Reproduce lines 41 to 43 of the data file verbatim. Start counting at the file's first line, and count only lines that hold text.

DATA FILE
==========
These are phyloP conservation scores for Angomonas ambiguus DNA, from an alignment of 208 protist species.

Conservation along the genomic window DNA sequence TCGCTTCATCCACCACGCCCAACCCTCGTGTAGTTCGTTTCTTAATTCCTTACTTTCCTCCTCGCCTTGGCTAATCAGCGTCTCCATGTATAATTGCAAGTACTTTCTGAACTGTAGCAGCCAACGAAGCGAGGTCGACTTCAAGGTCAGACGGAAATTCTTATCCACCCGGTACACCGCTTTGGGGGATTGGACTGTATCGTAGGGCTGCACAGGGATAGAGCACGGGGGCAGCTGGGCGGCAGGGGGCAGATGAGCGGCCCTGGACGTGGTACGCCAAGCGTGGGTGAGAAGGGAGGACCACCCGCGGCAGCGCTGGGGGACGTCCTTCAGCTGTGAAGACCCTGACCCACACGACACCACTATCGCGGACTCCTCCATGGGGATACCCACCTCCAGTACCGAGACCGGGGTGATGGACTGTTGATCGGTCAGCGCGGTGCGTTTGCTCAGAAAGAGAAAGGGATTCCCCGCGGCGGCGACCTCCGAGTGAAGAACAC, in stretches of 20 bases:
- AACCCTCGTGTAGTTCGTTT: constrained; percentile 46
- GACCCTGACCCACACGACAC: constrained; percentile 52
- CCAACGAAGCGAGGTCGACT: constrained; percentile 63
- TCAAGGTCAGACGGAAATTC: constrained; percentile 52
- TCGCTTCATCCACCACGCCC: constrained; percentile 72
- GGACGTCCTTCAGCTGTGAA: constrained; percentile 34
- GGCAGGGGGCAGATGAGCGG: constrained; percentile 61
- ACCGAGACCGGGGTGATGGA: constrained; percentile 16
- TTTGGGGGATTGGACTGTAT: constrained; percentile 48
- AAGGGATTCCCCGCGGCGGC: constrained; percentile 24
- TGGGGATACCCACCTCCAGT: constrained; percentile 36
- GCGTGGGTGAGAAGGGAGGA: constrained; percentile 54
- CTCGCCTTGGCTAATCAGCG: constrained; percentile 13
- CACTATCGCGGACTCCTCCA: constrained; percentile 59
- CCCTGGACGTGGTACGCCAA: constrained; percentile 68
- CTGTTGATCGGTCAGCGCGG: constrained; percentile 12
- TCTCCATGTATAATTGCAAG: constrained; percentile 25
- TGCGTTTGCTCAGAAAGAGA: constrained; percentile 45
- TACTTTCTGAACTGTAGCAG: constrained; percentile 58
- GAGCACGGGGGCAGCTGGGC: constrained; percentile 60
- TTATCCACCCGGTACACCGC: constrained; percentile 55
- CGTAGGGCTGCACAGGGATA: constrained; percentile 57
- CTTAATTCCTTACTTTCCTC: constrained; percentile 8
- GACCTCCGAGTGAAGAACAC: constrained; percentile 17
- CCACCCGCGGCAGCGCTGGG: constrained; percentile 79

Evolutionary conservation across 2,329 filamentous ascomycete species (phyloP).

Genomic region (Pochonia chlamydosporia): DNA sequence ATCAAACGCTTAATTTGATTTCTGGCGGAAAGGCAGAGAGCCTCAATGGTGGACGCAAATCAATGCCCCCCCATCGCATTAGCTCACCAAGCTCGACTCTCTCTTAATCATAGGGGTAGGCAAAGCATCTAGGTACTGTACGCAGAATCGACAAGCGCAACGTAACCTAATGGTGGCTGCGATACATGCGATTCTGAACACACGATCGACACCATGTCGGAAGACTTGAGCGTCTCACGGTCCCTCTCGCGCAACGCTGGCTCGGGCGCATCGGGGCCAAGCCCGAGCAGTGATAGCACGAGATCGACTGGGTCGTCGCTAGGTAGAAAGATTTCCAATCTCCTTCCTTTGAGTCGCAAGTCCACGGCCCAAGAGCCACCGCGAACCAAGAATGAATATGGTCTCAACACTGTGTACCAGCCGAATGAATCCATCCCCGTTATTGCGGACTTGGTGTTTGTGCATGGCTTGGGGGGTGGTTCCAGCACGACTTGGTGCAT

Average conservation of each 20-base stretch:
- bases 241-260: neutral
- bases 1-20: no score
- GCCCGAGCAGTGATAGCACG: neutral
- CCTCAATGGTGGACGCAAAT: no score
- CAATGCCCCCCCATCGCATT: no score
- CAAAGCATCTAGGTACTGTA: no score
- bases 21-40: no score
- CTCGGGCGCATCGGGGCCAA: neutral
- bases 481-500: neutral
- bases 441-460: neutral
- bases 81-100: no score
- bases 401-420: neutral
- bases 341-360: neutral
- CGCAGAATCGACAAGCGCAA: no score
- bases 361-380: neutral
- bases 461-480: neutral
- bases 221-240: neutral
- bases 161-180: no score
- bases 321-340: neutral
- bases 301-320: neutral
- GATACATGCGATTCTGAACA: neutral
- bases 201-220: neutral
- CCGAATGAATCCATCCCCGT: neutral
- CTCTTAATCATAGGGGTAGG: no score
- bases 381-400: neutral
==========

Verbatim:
- bases 81-100: no score
- bases 401-420: neutral
- bases 341-360: neutral